Five best motorcycles of 2014

This year almost all major motorcycle makers unwrapped new bikes, often at lower prices, with more features

Has there ever been a better time to ride motorcycles? Not since I started riding.

The year just past was filled with fantastic bike reveals. Almost all the major manufacturers unwrapped new machines, often at lower prices, with more features, than last year.

Japanese motorcycle makers were most aggressive on pricing. Honda fielded an impressive line of new and returning bikes, while Kawasaki and Yamaha ended the year with their stunning H2 and FJ-09 entries for 2015.

The Europeans continued to make the best of the high-end machines, with new offerings from BMW, Ducati, Aprilia and Triumph setting standards for performance and quality.

Equally impressive, though, were the American manufacturers. Polaris-owned Indian Motorcycles rolled out its small-statured Scout, following Harley-Davidson's release of its small-bore Street 500 and Street 750.

The electric motorcycle segment continued to improve, as Harley premiered its LiveWire concept bike and Santa Cruz-based Zero refined its SR and FX models.

Here are my favorite five for the year:

BMW GS1200: This may be the best all-round motorcycle ever built. Skeptics concerned about the company's first air- and water-cooled boxer engine were soon converted by the increased horsepower and torque. I was impressed by the handling, smooth power, advanced tech specs and remarkable practicality of the GS1200 and its more rugged counterpart, the GS1200 Adventure. Around town or across Alaska, this is the year's best bike.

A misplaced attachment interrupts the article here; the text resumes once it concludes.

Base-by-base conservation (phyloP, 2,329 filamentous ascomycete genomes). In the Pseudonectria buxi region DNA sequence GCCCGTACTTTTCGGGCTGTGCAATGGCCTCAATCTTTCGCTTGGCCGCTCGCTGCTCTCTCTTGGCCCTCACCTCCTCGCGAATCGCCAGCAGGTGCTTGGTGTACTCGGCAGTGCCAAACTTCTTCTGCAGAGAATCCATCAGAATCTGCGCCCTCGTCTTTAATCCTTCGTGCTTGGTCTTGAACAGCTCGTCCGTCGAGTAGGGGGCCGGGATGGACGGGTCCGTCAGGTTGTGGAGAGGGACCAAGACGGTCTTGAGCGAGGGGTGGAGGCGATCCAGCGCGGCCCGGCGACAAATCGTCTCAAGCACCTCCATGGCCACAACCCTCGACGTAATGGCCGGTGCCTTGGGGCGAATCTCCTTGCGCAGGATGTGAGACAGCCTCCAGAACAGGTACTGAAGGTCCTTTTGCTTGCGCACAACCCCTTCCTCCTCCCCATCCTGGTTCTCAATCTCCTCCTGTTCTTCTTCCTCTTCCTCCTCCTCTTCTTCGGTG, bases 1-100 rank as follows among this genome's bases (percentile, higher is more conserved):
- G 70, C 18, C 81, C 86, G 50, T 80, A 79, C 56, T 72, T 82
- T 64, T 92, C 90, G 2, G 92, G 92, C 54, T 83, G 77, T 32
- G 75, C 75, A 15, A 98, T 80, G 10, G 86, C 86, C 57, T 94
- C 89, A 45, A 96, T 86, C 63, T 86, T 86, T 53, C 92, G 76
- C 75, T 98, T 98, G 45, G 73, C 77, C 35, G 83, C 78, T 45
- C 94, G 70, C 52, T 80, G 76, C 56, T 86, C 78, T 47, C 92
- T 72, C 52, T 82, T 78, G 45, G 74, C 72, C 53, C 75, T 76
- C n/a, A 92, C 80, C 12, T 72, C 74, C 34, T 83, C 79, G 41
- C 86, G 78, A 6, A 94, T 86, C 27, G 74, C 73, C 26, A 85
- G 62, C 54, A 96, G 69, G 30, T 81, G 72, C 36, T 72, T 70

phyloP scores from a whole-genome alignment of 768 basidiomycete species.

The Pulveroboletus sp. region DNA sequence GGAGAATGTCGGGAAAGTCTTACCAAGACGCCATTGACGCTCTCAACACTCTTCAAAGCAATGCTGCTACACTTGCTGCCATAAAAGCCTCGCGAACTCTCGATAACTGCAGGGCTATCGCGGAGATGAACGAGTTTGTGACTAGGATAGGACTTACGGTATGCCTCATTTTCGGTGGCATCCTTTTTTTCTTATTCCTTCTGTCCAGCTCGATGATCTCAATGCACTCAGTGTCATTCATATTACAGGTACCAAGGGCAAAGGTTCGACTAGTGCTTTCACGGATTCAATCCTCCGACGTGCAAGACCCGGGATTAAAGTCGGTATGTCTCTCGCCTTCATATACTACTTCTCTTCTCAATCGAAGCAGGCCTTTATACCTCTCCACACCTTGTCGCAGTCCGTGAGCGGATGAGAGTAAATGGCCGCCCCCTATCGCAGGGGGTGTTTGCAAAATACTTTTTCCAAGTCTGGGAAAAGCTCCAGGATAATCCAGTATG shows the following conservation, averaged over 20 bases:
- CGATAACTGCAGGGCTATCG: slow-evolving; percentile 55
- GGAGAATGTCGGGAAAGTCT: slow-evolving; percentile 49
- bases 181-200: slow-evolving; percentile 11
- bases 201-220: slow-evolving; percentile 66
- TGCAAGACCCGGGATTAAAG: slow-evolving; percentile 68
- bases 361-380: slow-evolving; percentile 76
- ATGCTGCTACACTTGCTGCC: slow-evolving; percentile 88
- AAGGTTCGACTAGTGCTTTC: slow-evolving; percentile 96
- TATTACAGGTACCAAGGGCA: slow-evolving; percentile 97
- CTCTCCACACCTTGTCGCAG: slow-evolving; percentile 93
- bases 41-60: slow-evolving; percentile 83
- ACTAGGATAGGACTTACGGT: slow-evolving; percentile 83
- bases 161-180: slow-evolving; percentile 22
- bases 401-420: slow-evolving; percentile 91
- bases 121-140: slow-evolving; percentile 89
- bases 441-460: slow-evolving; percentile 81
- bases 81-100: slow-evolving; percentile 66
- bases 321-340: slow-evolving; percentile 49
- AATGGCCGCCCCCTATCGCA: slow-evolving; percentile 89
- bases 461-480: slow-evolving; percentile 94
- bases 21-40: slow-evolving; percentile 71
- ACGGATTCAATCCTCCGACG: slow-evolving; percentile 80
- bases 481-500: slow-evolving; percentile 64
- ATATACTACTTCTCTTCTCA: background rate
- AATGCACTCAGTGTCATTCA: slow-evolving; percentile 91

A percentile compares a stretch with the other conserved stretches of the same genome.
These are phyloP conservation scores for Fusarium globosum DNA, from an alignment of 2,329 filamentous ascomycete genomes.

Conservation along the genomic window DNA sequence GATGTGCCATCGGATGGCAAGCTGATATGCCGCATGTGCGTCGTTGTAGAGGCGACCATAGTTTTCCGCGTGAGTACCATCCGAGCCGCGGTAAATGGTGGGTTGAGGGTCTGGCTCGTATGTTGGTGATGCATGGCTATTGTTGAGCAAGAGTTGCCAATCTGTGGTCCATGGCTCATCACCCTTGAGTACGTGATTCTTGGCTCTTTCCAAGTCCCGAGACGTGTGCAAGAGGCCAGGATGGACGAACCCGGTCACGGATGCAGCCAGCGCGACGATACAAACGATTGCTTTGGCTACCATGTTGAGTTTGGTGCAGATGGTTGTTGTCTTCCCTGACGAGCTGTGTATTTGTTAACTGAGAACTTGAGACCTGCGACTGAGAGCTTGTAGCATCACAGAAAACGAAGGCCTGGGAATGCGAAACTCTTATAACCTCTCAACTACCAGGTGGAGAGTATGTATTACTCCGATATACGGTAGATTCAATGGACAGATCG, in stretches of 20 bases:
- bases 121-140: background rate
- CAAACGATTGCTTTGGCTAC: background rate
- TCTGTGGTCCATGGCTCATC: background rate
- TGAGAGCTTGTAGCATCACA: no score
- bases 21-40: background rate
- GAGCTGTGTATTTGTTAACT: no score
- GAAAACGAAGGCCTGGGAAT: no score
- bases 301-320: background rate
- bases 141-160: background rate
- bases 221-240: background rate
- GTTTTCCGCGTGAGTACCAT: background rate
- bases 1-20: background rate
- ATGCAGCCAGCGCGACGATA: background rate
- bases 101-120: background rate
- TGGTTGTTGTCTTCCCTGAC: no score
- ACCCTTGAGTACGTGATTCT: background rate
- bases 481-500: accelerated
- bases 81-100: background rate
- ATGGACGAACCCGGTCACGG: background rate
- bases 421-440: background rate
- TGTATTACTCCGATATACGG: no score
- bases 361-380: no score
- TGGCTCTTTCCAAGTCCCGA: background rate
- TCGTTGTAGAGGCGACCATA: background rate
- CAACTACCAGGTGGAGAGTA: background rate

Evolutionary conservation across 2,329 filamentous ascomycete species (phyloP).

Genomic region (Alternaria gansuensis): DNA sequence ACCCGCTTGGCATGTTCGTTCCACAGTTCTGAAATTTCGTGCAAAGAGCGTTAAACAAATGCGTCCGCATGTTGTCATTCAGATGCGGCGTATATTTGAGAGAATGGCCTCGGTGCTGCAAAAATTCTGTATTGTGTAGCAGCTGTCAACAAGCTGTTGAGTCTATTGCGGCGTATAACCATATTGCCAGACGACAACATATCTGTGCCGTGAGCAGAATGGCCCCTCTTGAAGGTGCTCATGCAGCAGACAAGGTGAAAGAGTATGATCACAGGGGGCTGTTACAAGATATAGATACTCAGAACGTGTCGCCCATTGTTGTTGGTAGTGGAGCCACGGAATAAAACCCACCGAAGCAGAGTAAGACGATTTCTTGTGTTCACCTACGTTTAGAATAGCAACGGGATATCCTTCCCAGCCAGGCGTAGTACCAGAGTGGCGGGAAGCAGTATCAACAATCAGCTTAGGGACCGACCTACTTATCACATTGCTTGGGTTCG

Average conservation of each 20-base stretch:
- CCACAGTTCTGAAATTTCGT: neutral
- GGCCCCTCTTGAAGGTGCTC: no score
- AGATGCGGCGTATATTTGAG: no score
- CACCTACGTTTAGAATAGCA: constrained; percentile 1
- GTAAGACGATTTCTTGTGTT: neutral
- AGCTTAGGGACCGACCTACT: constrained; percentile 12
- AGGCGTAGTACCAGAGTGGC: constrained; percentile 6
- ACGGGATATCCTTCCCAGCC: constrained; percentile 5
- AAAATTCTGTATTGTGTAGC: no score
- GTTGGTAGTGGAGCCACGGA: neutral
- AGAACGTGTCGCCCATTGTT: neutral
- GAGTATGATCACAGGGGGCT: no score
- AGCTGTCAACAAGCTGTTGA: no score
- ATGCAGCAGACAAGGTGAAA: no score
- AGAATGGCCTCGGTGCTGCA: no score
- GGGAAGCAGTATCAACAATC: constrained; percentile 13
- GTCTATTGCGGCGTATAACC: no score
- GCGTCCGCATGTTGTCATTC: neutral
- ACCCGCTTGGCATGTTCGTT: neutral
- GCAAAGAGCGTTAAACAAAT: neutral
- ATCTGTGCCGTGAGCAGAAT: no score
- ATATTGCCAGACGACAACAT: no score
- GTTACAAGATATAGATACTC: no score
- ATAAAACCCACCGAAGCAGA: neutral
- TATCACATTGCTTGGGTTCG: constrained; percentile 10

Ducati Monster 821: I've yet to meet a Ducati I don't like (though the Diavel came close). I love the Multistrada line. I really love the Hypermotard and Hyperstrada. But I really, really loved the new Monster. Ducati's new Testastretta engine puts out 112 horsepower and 66 pound-feet of torque on a lithe and lively frame that hits the pavement at a wet weight of 450 pounds. Easy to ride, suitable for anything short of all-day touring, this is the best Monster yet.

Harley-Davidson LiveWire: As far as electric bikes go, my heart belongs to Zero. I loved its 2014 SR and FX, and am really looking forward to the improved 2015 models. But I still got more pure enjoyment out of Harley's electric motorcycle than on most of the other bikes I rode this year. Sleek, smart-looking and silent, the LiveWire didn't smoke, rattle or roar like a Harley, and that's part of what made it special. I'm hoping the company figures out a way to extend the short riding range and get it to market soon.

Triumph Tiger Explorer XC / Aprilia Caponord: It's a tie, but I can explain. Neither Triumph nor Aprilia has been celebrated for excellence in the sport touring or adventure space, but both companies have quietly made excellent machines that are legitimate alternatives to the dominant BMW GS, KTM Adventure and Ducati Multistrada lines. Although neither may have the off-road capacity of a GS Adventure or the KTM, both are light, nimble, long-distance-comfortable and great fun to ride. They were two unexpected pleasures of 2014.

Indian Scout: Though I really enjoyed the newly reborn Indian Chief and Chieftain road hogs, I didn't expect much from the Scout. It looked like a low-cost, lower-quality, entry-level Indian, designed to lure people to the brand but not likely to impress them much once they got there. I was wrong. The Scout is powerful, well-made, accessible even for amateurs, and an exciting around-town ride. It's also the most affordable bike on this list, by far, with base models beginning at just over $10,000. It seems weird to consider a 1200cc-motorcycle a starter bike, but this might be the best one on the market for the future cruiser or bagger crowd.

charles.fleming@latimes.com

Copyright © 2017, Los Angeles Times
EDITION: California | U.S. & World
74°